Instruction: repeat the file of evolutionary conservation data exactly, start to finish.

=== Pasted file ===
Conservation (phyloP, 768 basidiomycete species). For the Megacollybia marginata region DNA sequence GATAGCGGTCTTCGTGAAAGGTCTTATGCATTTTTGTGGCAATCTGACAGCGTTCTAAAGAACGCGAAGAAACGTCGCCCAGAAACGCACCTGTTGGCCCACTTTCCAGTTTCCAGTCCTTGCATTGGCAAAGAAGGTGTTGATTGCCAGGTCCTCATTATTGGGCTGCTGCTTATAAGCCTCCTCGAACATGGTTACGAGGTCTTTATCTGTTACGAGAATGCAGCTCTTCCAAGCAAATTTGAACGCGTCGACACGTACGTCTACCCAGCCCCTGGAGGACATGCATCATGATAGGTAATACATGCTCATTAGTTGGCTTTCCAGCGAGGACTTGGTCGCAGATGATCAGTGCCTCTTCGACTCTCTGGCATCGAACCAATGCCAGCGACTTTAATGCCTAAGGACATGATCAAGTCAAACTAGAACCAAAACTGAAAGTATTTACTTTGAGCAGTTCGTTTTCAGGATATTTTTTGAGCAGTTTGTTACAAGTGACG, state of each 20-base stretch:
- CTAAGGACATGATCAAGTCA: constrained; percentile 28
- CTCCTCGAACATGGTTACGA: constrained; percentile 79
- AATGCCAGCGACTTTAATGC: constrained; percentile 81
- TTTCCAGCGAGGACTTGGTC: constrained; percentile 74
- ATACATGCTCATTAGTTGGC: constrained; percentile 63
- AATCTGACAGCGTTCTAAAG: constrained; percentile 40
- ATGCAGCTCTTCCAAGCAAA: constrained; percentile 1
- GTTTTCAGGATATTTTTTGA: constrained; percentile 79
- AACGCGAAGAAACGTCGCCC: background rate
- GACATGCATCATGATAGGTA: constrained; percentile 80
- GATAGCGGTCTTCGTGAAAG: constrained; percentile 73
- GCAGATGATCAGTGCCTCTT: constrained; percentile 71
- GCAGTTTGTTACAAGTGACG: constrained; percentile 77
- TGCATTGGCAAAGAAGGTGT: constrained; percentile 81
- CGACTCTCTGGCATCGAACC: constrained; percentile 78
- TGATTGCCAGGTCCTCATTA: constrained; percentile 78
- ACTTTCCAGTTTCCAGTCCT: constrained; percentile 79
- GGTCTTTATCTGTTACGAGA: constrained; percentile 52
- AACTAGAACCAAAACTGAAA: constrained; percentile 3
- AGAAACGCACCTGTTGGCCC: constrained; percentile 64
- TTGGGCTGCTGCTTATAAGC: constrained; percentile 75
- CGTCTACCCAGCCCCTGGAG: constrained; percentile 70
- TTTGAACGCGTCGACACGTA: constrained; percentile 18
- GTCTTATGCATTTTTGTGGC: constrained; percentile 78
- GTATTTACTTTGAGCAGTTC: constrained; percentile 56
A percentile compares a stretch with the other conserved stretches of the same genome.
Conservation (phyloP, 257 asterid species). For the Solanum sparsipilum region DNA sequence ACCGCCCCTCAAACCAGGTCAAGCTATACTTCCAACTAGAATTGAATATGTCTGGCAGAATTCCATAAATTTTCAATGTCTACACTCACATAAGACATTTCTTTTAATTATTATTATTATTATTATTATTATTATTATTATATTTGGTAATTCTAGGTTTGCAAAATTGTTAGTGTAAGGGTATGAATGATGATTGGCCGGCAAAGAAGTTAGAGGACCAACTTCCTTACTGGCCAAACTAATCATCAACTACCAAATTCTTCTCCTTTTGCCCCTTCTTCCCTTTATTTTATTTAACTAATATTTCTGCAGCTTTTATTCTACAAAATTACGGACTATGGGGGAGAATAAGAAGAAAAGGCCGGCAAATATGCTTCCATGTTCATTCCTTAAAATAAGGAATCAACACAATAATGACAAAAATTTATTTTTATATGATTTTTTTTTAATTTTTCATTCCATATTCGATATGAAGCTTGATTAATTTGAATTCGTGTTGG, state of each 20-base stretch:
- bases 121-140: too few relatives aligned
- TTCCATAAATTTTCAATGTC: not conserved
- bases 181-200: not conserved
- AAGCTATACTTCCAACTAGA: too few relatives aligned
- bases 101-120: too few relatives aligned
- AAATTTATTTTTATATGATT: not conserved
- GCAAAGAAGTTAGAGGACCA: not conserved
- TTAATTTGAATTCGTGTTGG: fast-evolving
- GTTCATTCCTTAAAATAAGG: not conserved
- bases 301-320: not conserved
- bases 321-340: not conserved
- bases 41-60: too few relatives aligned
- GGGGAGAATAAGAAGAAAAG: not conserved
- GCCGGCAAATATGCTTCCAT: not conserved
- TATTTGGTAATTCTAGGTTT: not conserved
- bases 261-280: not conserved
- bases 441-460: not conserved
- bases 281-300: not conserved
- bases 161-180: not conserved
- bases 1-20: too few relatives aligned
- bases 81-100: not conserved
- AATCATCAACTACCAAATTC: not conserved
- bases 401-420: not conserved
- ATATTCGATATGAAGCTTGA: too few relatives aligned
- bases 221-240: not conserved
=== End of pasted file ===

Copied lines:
Conservation (phyloP, 768 basidiomycete species). For the Megacollybia marginata region DNA sequence GATAGCGGTCTTCGTGAAAGGTCTTATGCATTTTTGTGGCAATCTGACAGCGTTCTAAAGAACGCGAAGAAACGTCGCCCAGAAACGCACCTGTTGGCCCACTTTCCAGTTTCCAGTCCTTGCATTGGCAAAGAAGGTGTTGATTGCCAGGTCCTCATTATTGGGCTGCTGCTTATAAGCCTCCTCGAACATGGTTACGAGGTCTTTATCTGTTACGAGAATGCAGCTCTTCCAAGCAAATTTGAACGCGTCGACACGTACGTCTACCCAGCCCCTGGAGGACATGCATCATGATAGGTAATACATGCTCATTAGTTGGCTTTCCAGCGAGGACTTGGTCGCAGATGATCAGTGCCTCTTCGACTCTCTGGCATCGAACCAATGCCAGCGACTTTAATGCCTAAGGACATGATCAAGTCAAACTAGAACCAAAACTGAAAGTATTTACTTTGAGCAGTTCGTTTTCAGGATATTTTTTGAGCAGTTTGTTACAAGTGACG, state of each 20-base stretch:
- CTAAGGACATGATCAAGTCA: constrained; percentile 28
- CTCCTCGAACATGGTTACGA: constrained; percentile 79
- AATGCCAGCGACTTTAATGC: constrained; percentile 81
- TTTCCAGCGAGGACTTGGTC: constrained; percentile 74
- ATACATGCTCATTAGTTGGC: constrained; percentile 63
- AATCTGACAGCGTTCTAAAG: constrained; percentile 40
- ATGCAGCTCTTCCAAGCAAA: constrained; percentile 1
- GTTTTCAGGATATTTTTTGA: constrained; percentile 79
- AACGCGAAGAAACGTCGCCC: background rate
- GACATGCATCATGATAGGTA: constrained; percentile 80
- GATAGCGGTCTTCGTGAAAG: constrained; percentile 73
- GCAGATGATCAGTGCCTCTT: constrained; percentile 71
- GCAGTTTGTTACAAGTGACG: constrained; percentile 77
- TGCATTGGCAAAGAAGGTGT: constrained; percentile 81
- CGACTCTCTGGCATCGAACC: constrained; percentile 78
- TGATTGCCAGGTCCTCATTA: constrained; percentile 78
- ACTTTCCAGTTTCCAGTCCT: constrained; percentile 79
- GGTCTTTATCTGTTACGAGA: constrained; percentile 52
- AACTAGAACCAAAACTGAAA: constrained; percentile 3
- AGAAACGCACCTGTTGGCCC: constrained; percentile 64
- TTGGGCTGCTGCTTATAAGC: constrained; percentile 75
- CGTCTACCCAGCCCCTGGAG: constrained; percentile 70
- TTTGAACGCGTCGACACGTA: constrained; percentile 18
- GTCTTATGCATTTTTGTGGC: constrained; percentile 78
- GTATTTACTTTGAGCAGTTC: constrained; percentile 56
A percentile compares a stretch with the other conserved stretches of the same genome.
Conservation (phyloP, 257 asterid species). For the Solanum sparsipilum region DNA sequence ACCGCCCCTCAAACCAGGTCAAGCTATACTTCCAACTAGAATTGAATATGTCTGGCAGAATTCCATAAATTTTCAATGTCTACACTCACATAAGACATTTCTTTTAATTATTATTATTATTATTATTATTATTATTATTATATTTGGTAATTCTAGGTTTGCAAAATTGTTAGTGTAAGGGTATGAATGATGATTGGCCGGCAAAGAAGTTAGAGGACCAACTTCCTTACTGGCCAAACTAATCATCAACTACCAAATTCTTCTCCTTTTGCCCCTTCTTCCCTTTATTTTATTTAACTAATATTTCTGCAGCTTTTATTCTACAAAATTACGGACTATGGGGGAGAATAAGAAGAAAAGGCCGGCAAATATGCTTCCATGTTCATTCCTTAAAATAAGGAATCAACACAATAATGACAAAAATTTATTTTTATATGATTTTTTTTTAATTTTTCATTCCATATTCGATATGAAGCTTGATTAATTTGAATTCGTGTTGG, state of each 20-base stretch:
- bases 121-140: too few relatives aligned
- TTCCATAAATTTTCAATGTC: not conserved
- bases 181-200: not conserved
- AAGCTATACTTCCAACTAGA: too few relatives aligned
- bases 101-120: too few relatives aligned
- AAATTTATTTTTATATGATT: not conserved
- GCAAAGAAGTTAGAGGACCA: not conserved
- TTAATTTGAATTCGTGTTGG: fast-evolving
- GTTCATTCCTTAAAATAAGG: not conserved
- bases 301-320: not conserved
- bases 321-340: not conserved
- bases 41-60: too few relatives aligned
- GGGGAGAATAAGAAGAAAAG: not conserved
- GCCGGCAAATATGCTTCCAT: not conserved
- TATTTGGTAATTCTAGGTTT: not conserved
- bases 261-280: not conserved
- bases 441-460: not conserved
- bases 281-300: not conserved
- bases 161-180: not conserved
- bases 1-20: too few relatives aligned
- bases 81-100: not conserved
- AATCATCAACTACCAAATTC: not conserved
- bases 401-420: not conserved
- ATATTCGATATGAAGCTTGA: too few relatives aligned
- bases 221-240: not conserved